Banking Focus Newsletter
Chuhak & Tecson Banking Focus

Lenders’ issuance of Form 1099-C may not preclude future collection efforts

Federal tax regulations require lenders to provide borrowers with an IRS Form 1099-C, titled Cancellation of Debt, when any one of eight identifiable events occurs in relation to a borrowers’ debt. Borrowers who receive a Form 1099-C generally presume that they are free from any further collection efforts by lenders related to the identified debt. This is because the Form 1099-C generally requires the borrower to recognize discharge of indebtedness of income. While the occurrence of certain identifiable events may cause a debt to be discharged and accordingly bar further collection activities related thereto, courts are split as to whether lenders’ issuance of a Form 1099-C does in itself preclude the ability to continue collection efforts.

To read more about Form 1099-C, click here.

Don’t get served! CFPB issues revised mortgage servicing regulations

In early August of this year, the Consumer Financial Protection Bureau (CFPB) finalized a number of important changes to their regulations concerning mortgage service providers. It has become standard practice for many lenders and loan purchasers to utilize servicers to handle customer service, collections, loan modifications and foreclosures. Expanding on the mortgage servicing rules that initially went into effect in January 2014, the CFPB, after public comment, has enacted changes to the initial rules that include, among other changes, providing flexibility for servicers to comply with certain force-placed insurance and periodic statement disclosure requirements, clarifying requirements regarding early intervention, loss mitigation, information requests, and requiring services to provide periodic statements under certain circumstances when the servicer has charged off the mortgage. Most changes will become effective 12 months after publication of the revised rules in the Federal Register.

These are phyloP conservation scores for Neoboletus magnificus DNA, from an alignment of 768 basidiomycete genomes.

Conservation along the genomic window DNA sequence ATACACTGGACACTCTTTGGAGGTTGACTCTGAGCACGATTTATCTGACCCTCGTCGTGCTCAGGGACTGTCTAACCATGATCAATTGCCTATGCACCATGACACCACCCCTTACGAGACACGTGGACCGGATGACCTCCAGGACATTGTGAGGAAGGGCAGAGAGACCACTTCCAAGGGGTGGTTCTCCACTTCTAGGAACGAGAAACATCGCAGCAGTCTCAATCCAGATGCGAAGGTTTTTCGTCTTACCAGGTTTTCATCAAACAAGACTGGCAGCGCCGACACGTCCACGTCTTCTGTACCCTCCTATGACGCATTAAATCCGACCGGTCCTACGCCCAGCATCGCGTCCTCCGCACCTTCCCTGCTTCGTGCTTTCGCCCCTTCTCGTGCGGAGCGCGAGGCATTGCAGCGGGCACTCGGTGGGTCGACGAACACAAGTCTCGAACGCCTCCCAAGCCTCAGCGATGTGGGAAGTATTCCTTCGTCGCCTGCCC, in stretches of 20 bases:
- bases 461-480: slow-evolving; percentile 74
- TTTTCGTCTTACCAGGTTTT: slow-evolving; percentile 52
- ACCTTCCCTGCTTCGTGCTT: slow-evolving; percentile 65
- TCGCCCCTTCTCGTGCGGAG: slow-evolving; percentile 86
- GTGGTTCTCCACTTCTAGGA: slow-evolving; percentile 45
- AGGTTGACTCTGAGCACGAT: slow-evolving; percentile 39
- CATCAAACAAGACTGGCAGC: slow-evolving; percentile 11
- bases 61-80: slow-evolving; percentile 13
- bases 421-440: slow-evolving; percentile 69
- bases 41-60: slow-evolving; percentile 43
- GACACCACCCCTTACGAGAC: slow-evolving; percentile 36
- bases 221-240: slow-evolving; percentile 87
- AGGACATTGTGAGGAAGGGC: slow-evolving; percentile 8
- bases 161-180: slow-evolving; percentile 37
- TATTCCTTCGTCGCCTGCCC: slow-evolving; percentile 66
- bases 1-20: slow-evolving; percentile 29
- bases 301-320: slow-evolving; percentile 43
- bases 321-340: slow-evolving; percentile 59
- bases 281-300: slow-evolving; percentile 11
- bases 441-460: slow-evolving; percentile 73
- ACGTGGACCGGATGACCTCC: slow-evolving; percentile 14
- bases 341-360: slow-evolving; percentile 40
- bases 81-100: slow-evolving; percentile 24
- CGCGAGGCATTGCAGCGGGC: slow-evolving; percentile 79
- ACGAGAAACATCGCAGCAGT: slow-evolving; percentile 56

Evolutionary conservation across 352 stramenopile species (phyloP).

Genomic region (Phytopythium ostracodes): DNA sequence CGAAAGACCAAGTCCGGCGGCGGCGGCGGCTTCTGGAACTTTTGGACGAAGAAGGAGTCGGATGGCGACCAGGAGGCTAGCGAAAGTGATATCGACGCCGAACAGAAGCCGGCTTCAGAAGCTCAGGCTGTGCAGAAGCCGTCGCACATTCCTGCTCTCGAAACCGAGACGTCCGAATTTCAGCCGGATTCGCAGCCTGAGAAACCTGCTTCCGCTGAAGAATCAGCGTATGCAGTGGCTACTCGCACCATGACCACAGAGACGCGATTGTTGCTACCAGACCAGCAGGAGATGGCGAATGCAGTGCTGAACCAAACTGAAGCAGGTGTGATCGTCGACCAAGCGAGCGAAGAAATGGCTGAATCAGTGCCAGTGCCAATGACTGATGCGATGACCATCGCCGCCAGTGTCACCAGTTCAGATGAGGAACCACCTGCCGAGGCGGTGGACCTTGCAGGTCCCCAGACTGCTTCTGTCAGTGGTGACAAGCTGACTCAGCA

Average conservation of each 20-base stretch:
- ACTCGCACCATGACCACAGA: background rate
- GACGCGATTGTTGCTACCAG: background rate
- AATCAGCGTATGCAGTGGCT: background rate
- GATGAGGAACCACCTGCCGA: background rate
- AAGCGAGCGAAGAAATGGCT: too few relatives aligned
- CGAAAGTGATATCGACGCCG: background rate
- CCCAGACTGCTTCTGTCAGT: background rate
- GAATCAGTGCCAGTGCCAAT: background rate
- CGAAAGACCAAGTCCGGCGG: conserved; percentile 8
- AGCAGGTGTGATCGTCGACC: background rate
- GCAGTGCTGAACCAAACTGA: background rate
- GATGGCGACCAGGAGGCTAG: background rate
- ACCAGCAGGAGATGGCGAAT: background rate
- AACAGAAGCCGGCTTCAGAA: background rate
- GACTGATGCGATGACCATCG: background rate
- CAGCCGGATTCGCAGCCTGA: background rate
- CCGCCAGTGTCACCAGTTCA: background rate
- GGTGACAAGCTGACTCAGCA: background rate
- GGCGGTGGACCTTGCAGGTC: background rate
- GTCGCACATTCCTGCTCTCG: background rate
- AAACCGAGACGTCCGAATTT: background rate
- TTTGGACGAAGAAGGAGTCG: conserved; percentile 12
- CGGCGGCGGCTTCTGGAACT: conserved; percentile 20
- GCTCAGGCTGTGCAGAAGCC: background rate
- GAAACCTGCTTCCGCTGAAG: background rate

To read more about these changes, click here.
A bend in the road is not always the end of the road

The Illinois Property Tax Code (the Code) 35 ILCS 200/21-345 provides that “a right to redeem exists in any owner or person interested in a property, other than an undisclosed beneficiary of an Illinois land trust.” Therefore, if property taxes are sold in Illinois, it is not the end of the road for the wary lender. Lenders have the right to redeem. To do so, lenders should request an estimate of redemption from the County Clerk and pay the stated redemption amount. The county will then cancel the tax sale certificate and reimburse the tax buyer (the Buyer).  That is a best case scenario because the parties return to status quo and the lender maintains its lien on the property.   

However, what if the redemption expires before anyone redeems? Read more here.

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